founded by John Byrne in August 2010, has been there to chronicle every major development. Not only have we seen paradigm-shifting innovations in business schools around the globe, we have witnessed unexpected declines in some sectors, rises in others, and evolutions that impact more than the MBA programs that are — for now — the flagships of most leading schools.” data-reactid=”28″The last 10 years have been, by any measure, a decade of great change for graduate business education — and Poets&Quants, founded by John Byrne in August 2010, has been there to chronicle every major … Read more
Poets&Quants is celebrating the 10th anniversary of our founding this month and marking the occasion with recaps of some of our most important coverage. As we’ve moved through the last decade covering every facet of graduate business education, we have gained unique perspective on the innovations that have had the most lasting — and positive — effects on that ever-changing landscape. Here’s a list of the 10 biggest ones.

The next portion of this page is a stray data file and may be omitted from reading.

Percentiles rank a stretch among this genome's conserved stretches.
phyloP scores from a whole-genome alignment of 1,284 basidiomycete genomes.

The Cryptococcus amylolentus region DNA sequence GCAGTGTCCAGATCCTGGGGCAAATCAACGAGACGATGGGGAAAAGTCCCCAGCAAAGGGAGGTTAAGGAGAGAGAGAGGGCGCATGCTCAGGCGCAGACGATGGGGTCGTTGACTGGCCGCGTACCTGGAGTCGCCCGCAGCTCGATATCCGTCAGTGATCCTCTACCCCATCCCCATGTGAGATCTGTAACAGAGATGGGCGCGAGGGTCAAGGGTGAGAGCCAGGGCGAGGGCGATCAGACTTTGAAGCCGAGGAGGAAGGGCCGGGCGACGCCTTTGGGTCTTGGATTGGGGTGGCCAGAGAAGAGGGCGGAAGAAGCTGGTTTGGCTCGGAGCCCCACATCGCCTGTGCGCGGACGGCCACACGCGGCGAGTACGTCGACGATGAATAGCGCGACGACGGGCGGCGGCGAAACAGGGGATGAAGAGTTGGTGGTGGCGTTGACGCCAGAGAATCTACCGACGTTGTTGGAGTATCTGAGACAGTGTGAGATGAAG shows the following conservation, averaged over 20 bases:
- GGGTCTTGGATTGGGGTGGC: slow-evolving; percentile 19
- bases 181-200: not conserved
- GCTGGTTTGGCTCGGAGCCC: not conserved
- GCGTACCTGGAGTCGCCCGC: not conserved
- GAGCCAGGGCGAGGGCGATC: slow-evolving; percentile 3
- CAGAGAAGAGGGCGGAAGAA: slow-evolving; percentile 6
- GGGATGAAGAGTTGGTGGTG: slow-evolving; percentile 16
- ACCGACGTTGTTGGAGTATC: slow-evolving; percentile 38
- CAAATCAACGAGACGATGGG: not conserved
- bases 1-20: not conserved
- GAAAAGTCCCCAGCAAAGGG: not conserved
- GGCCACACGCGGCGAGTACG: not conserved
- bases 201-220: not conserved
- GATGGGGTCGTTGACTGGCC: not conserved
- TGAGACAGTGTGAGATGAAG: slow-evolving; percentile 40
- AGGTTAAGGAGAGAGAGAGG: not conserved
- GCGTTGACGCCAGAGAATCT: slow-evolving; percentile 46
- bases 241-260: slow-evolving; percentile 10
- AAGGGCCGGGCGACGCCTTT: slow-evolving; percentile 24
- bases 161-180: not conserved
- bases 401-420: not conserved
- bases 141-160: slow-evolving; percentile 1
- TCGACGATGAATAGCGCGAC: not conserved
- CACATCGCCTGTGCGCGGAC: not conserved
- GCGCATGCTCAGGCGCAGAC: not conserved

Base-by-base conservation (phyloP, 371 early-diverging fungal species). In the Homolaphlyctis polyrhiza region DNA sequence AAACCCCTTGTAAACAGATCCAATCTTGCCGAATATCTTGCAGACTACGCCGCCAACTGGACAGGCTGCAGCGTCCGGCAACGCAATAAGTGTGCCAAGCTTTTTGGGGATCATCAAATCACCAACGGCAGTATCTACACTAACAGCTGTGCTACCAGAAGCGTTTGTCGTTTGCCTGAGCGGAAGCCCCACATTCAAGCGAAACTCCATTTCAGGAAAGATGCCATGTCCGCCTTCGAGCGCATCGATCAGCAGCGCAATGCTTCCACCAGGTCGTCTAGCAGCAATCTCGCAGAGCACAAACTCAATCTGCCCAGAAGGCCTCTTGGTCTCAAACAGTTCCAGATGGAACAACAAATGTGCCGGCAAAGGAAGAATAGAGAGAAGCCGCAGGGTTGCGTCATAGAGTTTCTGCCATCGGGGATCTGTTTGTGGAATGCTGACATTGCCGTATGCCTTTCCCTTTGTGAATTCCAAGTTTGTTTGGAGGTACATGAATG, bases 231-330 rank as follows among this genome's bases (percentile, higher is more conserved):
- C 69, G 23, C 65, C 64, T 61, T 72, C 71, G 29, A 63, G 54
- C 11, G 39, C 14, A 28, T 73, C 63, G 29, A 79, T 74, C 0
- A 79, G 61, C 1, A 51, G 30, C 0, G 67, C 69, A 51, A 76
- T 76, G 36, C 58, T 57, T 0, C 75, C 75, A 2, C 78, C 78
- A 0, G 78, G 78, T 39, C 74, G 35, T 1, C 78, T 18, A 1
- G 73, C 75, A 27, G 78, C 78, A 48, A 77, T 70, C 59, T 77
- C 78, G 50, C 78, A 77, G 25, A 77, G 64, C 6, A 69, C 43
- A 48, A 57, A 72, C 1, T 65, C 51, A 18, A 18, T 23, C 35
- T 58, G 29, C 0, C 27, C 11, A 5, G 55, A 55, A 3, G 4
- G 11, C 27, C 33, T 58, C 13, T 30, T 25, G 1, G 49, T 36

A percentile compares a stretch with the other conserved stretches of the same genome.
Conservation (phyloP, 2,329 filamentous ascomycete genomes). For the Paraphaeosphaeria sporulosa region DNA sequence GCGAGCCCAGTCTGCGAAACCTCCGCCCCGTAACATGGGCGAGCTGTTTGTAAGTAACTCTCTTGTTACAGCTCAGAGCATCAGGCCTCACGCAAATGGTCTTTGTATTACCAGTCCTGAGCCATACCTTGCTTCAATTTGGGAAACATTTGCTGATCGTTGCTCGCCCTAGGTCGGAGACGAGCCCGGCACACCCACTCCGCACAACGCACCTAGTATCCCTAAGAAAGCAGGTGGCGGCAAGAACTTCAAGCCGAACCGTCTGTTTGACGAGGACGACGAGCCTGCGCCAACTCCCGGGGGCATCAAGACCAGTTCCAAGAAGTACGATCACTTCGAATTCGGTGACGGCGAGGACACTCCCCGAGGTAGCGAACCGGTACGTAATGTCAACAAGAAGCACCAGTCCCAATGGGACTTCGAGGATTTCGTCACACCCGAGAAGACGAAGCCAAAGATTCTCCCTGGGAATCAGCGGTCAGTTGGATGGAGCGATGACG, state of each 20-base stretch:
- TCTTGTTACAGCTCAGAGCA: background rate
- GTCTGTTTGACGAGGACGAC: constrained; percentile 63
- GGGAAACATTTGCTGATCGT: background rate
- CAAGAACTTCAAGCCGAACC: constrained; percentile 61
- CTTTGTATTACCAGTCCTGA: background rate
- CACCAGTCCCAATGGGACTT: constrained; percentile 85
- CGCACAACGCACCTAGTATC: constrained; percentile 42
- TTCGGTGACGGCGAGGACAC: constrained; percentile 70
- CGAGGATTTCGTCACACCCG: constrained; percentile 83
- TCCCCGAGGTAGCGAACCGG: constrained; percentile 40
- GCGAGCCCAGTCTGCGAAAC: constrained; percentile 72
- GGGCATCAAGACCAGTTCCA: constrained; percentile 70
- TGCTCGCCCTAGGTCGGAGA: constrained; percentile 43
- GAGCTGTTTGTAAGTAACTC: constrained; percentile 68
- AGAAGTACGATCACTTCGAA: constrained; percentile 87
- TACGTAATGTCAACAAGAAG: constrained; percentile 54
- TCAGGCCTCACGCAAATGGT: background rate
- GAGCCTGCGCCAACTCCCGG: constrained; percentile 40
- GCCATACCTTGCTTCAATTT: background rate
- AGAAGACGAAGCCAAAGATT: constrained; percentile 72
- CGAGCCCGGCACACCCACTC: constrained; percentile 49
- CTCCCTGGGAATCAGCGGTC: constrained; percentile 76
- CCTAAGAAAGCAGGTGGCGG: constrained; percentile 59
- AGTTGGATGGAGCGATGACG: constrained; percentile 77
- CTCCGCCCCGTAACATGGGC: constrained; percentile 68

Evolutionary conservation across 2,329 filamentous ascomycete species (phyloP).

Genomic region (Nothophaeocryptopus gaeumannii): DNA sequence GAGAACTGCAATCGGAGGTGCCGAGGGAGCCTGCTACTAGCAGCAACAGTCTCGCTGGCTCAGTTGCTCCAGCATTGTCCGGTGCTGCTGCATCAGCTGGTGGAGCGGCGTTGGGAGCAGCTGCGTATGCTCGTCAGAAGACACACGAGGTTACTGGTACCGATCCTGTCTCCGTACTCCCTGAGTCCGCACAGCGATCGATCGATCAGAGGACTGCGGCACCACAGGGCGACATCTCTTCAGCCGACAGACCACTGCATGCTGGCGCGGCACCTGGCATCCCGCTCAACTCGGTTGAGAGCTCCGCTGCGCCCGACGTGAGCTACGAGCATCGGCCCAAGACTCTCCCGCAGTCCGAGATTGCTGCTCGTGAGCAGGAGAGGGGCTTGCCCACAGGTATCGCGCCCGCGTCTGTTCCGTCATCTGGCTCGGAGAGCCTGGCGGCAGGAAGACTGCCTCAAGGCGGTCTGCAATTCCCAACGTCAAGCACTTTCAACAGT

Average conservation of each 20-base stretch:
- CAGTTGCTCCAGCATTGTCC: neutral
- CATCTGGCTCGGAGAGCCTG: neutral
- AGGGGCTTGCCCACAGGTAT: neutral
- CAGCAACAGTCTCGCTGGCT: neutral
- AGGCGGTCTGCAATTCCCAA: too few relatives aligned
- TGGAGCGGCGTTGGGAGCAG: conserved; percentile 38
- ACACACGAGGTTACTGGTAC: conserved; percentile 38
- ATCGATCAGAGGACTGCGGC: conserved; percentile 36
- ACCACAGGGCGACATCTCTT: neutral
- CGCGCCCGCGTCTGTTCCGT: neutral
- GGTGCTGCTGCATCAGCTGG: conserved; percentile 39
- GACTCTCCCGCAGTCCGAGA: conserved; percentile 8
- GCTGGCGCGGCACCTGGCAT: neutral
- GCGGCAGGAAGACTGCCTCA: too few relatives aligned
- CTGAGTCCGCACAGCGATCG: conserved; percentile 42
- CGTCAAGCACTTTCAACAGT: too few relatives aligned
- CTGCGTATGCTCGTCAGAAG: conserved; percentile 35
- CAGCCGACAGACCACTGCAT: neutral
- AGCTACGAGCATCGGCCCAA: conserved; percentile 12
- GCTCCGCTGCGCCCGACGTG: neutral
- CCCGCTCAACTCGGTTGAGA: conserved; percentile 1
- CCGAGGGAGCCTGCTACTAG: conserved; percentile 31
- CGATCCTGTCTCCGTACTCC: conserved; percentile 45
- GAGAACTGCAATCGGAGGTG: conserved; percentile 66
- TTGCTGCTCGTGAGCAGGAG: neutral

10. Haas Leads The Way With Virtual Classrooms
Give it a year, two at the most, and this one may well rocket to the top of a future list. After coronavirus
Hundreds of ageing schools where rebuilding schemes were axed by Michael Gove in hugely-controversial cuts exactly a decade ago are still waiting for new buildings.
A total of 715 schemes bit the dust when the Building Schools for the Future (BSF) programme was scrapped in July 2010 – in what the former education secretary now describes as “a fiasco”.
Just 389 schools have been rebuilt since, The Independent can reveal, under replacement schemes which were slow to get off the ground and have hit delays since.
The NASUWT teachers’ union said the figures showed the decision to axe BSF